I had meant to clean my dusty needlepoint doorstop and finally got around to pulling out the lint remover, which allowed the intricate needlework to be on display once more on our small doorstop. (I have a very uneven house–doorstops are essential or the door won’t stay open!) Once I started handling the doorstop to clean it, I wondered if there might be any initials on it. I knew the doorstop had come from my grandmother Marjorie’s (my namesake) house, and was brought to my parent’s house after my grandmother’s death, then moved to my house after my grandmother’s death. Once all dusted off, I looked closely, but found no initials.
I posted the simple picture of the needlework on social media, and almost immediately my cousins started chiming in. They corrected me, as only family is able to do so well (I mistakenly called it cross-stitch–I do not do fine needlework.) They offered other sample photos of family furniture with needlepoint seat covers. But then my step-sister asked for details of the doorstop itself. She has needlepoint projects she thought might be made into a great doorstop.
Challenged to look more closely at the base of the doorstop, I realized it had been carefully done. Dovetail corners showed care in constrution. My guess (again, no initials) is that this was the work of my grandfather Glen, who spent every weekend in his workshop creating useful things out of wood.
Responding to this step-sister’s request for measurements, I figured I would share them here–it was a lesson in geometry. Digging back into my tenth grade geometry lessons, I quickly realized I was handling a right triangle. Here are the measurements of the triangle:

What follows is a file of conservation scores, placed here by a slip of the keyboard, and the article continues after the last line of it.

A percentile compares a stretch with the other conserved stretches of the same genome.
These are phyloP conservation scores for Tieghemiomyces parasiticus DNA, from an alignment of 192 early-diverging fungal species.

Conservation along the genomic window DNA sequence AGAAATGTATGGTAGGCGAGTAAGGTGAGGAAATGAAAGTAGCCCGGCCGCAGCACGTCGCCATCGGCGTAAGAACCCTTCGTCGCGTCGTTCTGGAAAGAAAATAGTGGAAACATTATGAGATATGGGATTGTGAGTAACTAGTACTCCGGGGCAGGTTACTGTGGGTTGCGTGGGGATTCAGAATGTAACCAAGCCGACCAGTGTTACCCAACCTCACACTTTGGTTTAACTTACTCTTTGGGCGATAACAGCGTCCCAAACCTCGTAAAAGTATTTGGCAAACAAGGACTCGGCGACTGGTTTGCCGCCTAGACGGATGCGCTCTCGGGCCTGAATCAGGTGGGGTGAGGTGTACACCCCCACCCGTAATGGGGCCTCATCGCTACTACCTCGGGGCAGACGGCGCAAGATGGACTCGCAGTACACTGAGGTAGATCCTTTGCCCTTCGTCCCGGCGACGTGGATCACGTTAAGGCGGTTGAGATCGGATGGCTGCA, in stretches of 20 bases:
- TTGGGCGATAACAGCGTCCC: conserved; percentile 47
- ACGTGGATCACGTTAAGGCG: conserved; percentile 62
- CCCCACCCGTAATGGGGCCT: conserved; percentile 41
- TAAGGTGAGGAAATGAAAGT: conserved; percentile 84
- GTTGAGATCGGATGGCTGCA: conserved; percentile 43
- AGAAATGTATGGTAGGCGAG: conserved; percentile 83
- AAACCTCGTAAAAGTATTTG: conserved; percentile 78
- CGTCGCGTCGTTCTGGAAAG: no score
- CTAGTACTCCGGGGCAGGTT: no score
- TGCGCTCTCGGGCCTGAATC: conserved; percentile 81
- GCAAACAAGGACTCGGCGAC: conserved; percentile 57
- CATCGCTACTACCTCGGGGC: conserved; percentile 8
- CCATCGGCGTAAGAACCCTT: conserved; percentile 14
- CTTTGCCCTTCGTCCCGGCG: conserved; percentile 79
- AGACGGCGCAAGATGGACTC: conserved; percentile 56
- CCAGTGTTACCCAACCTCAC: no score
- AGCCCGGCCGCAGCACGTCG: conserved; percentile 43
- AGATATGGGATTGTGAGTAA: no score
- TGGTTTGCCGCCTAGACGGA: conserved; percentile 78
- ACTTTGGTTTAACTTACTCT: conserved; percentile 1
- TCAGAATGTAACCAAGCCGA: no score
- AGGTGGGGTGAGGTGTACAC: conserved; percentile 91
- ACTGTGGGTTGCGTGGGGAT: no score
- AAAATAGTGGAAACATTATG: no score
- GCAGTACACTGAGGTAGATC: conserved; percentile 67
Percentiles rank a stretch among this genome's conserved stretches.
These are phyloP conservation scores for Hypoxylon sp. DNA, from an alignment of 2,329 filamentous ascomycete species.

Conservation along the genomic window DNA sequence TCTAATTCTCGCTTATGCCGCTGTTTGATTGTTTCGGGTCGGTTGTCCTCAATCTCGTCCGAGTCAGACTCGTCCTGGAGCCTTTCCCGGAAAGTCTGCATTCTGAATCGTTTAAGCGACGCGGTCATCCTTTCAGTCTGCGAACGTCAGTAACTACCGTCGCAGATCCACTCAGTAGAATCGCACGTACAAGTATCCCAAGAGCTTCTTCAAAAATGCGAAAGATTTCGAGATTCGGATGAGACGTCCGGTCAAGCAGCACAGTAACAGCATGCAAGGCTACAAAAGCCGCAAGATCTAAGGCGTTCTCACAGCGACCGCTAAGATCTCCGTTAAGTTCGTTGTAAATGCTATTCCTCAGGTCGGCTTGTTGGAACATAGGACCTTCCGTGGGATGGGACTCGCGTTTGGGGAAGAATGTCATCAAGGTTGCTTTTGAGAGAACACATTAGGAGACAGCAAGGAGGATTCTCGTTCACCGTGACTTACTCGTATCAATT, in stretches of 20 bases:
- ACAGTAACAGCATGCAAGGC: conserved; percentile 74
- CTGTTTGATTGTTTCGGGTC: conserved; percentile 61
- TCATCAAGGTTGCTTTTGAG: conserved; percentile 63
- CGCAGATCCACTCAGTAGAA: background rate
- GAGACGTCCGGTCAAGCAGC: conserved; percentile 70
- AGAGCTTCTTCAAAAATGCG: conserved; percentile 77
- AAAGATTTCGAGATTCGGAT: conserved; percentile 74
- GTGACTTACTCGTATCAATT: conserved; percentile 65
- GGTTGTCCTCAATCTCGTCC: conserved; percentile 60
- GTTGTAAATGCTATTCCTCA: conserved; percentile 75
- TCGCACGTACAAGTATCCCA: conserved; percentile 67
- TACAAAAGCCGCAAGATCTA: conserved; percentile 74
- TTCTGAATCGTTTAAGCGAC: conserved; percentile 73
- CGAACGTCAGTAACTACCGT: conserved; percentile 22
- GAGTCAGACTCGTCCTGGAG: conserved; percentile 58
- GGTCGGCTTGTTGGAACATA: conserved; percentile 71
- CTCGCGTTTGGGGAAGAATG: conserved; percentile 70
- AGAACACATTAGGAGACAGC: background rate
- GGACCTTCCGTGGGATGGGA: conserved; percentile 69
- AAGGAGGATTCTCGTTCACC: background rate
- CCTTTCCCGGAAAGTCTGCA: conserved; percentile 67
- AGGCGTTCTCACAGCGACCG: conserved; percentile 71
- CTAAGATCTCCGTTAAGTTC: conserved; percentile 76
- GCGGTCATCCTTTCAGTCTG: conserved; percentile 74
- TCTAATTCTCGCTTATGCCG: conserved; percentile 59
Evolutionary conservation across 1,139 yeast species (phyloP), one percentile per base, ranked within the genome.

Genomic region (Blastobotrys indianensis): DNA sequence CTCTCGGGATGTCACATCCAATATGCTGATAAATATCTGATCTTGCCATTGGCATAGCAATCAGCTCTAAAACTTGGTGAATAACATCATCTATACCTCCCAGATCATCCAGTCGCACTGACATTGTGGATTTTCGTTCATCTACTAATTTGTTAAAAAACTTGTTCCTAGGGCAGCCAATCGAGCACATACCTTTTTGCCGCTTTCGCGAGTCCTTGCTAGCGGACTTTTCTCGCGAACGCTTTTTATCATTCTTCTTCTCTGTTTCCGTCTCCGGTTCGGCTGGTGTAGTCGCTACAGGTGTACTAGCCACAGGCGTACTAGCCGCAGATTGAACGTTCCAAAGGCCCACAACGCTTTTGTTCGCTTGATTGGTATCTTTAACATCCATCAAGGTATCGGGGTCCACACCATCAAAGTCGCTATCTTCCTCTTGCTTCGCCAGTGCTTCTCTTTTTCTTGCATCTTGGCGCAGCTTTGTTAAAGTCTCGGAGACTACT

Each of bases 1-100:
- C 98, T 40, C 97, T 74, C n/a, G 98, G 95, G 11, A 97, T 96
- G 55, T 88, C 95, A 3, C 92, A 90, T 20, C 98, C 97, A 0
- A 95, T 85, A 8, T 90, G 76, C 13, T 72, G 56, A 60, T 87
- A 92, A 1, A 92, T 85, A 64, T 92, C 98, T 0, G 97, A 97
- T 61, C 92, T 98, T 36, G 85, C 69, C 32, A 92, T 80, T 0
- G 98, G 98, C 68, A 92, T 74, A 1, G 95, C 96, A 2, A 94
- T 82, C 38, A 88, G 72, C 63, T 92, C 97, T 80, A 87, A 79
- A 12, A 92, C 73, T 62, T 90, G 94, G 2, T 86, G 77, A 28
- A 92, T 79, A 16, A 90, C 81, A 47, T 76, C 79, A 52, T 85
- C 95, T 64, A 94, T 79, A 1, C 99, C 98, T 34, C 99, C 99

Height–3 3/4 inches
Width that rests on the floor-3 3/4 inches
Slope of the triangle-5 inches
Length of the entire doorstop-7 1/2 inches
The doorstop itself is heavy. Without taking the piece apart (which I’m not going to do) I am guessing there is either a block of denser wood or something else inside behind the needlepoint to give the doorstop some heft. The side that rests on the floor has some cushioning tape to prevent the stop from scratching the floor. Behind the needlepoint itself is more wood to which the fabric was attached.
That’s the details. The rest is left to my imagination. How I wish the person (likely my grandmother or her mther) in my family had left anything to indicate who she was. The doorstop itself is a work of love. How I wish my grandfather left something to confirm that he made this household item from a simple piece of needlepoint.
I look at this doorstop every day, and am reminded of the many things we do for our families, most of which disappear almost as quickly as we create them. Meals and desserts are quickly consumed, enjoyed in the moment, then forgotten as we look to the next meal. Efforts at keeping our home clean are soon undone, either deliberately or simply as dust gathers. Clean clothes quickly end up back in the laundry, awaiting the next washing, drying and folding.These efforts are all so ephemeral, and yet necessary in maintaining a manageable home, a workable life.
While it is not reasonable or practical to initial all our work that is so quickly undone, I hope this post may inspire those who spend hours something with a needle and thread, or other such objects, to find a way to remind others that you spent, time, attention, imagination and love to create something of beauty, for yourself and those you love.
Marjorie Turner Hollman is a writer who loves the outdoors, and is the author of Easy Walks in Massachusetts, 2nd edition, More Easy Walks in Massachusetts, 2nd edition, and editor of Easy Walks and Paddles in the Ten Mile River Watershed, and Finding Easy Walks Wherever You Are. Her memoir, the backstory of Easy Walks, is My liturgy of Easy Walks: Finding the Sacred in everyday (and some very strange) Places.
She has been a freelance writer for numerous local, regional, and national publications for the past 20+ years, has helped numerous families to save their stories, and has recorded multiple veterans oral histories, now housed at the Library of Congress.